Jerry Holliman was sitting in a veterans home in Collins, Miss. in the days before Christmas when a man arrived to take his prosthetic legs that replaced the ones he lost from his military service
Holliman, 69, learned his limbs had been repossessed by their manufacturer, Hanger, amid a dispute between the Department of Veterans Affairs and Medicare over who should pay for the limbs, according to the Clarion-Ledger.
In August, Holliman had received the prosthetics, made by the national prosthetic company Hanger. Hanger reportedly helped Holliman through several training lessons before he was told the VA would not cover the cost of the prosthetic, according to Holliman.
Matthew Gowan, a spokesperson for the VA, told American Military News that the VA was not involved in the equipment purchase. Though Gowan could not provide specifics to Holliman’s case for privacy reasons, Gowan said the claims the VA would not cover the cost of the prosthetic are inaccurate.
“VA’s Prosthetic & Sensory Aids Service, which also has more than 600 local contracts with accredited orthotic and prosthetic providers, stands ready to deliver comprehensive support to optimize health and independence of our Veterans,” Gowan said. “If eligible veterans do not wish to take advantage of these services, VA is unable to intervene and correct issues arising with personal purchases.”
Holliman also said Hanger would not provide him with an estimate of the cost for his prosthetic. Disappointed with the information he was getting, the apparent lack of action by the VA and a belief he would have to cover a copay in order to pay for prosthetics through Medicare, Holliman said he refused to pay.
“Medicare did not send me to Vietnam,” Holliman said. “I was sent there by my country… with the understanding that if something bad happened to me, that it would be covered by the VA.”
Holliman volunteered to serve in Vietnam with the U.S. Army when he was 18 years old. He served again in combat in Iraq as a 53-year-old master sergeant. Holliman received Bronze Stars for his service in both wars. Between time served on active duty and with the National Guard, Holliman said he served 40 years in the military.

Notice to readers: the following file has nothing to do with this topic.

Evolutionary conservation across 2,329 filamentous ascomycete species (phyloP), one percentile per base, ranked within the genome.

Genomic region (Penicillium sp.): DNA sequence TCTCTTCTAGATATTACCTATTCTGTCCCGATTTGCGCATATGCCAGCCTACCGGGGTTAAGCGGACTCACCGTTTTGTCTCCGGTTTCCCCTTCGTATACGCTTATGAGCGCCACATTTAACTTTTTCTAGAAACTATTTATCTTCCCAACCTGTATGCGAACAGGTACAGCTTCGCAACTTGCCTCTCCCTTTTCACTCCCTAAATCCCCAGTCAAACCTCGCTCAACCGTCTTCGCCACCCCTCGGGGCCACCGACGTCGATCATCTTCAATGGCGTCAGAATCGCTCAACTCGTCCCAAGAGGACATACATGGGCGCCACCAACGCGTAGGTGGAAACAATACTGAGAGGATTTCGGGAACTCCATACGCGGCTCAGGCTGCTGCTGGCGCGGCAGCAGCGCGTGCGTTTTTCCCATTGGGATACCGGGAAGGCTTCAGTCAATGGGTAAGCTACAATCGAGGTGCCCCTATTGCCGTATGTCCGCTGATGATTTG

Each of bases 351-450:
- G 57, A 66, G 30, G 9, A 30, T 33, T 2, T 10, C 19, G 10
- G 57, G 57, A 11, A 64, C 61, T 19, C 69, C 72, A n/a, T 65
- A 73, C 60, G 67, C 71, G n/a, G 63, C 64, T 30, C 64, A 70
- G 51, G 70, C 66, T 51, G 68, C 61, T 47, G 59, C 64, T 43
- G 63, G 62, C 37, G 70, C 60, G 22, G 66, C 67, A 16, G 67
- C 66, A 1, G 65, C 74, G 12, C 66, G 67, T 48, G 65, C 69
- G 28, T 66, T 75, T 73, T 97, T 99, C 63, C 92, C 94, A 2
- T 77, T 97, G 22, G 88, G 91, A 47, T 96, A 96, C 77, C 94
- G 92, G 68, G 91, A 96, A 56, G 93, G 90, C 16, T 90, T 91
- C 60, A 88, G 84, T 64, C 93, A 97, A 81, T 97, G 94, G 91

In the years following his service, Holliman’s health has deteriorated – a factor he attributes to his exposure to the “Agent Orange” herbicide chemical the U.S. used in Vietnam. The chemical has been connected to diseases, such as cancer and diabetes.
Holliman said he has suffered three separate forms of cancer as well as diabetes that has affected his legs. For a time he was able to get by with a motorized wheelchair provided by the VA, but he eventually had to have both his legs amputated after gangrene set in.
He had his right leg amputated in November 2018 and then his right leg in April 2019.
It was while he was staying at the state-run veterans home that Holliman said he tried to raise his concerns about the payments for his prosthetics. Due to his limited mobility and difficulty scheduling VA appoints, Holliman said he asked the staff at the Collins veterans home to contact the VA directly. Holliman said the VA ultimately turned down that request.
When a man came to repossess Holliman’s prosthetic limbs on Dec. 23, he tried to convince the man that the VA should have paid.
“This is their responsibility,” Holliman said.
“He was always under the impression, ‘These were my legs,'” Holliman’s son Jerald said. “…What he’s done for his community, his country … for them to have taken these legs is an insult.”
Hanger reportedly returned the limbs on Jan. 2 but the company told Holliman they would not set the limbs to their proper adjustment until the payment is handled. Holliman said he still can’t use the limbs as one will fold in on him if he tries to walk.
The company did not deny Holliman’s account of the dispute when the Clarion-Ledger reached out for comment, but said they could not discuss the details of the case unless Holliman waived his medical privacy rights.
Hanger spokeswoman Meghan Williams said, “Hanger Clinic does not take back prosthetic devices after final delivery to a patient has been made.”
Williams then clarified that “final delivery” is only recognized after a patient “has signed a verification of receipt that allows a claim for payment to be submitted to the applicable insurance payer.”
“We understand how critical the devices we build are for our patients’ rehabilitation,” Williams said in a statement. “It is our policy, in accordance with regulatory guidelines, to follow up with every patient we see and make necessary device adjustments through delivery and for at least 90 days afterward. We are committed to empowering human potential, and want to see our patients regain their mobility and independence.”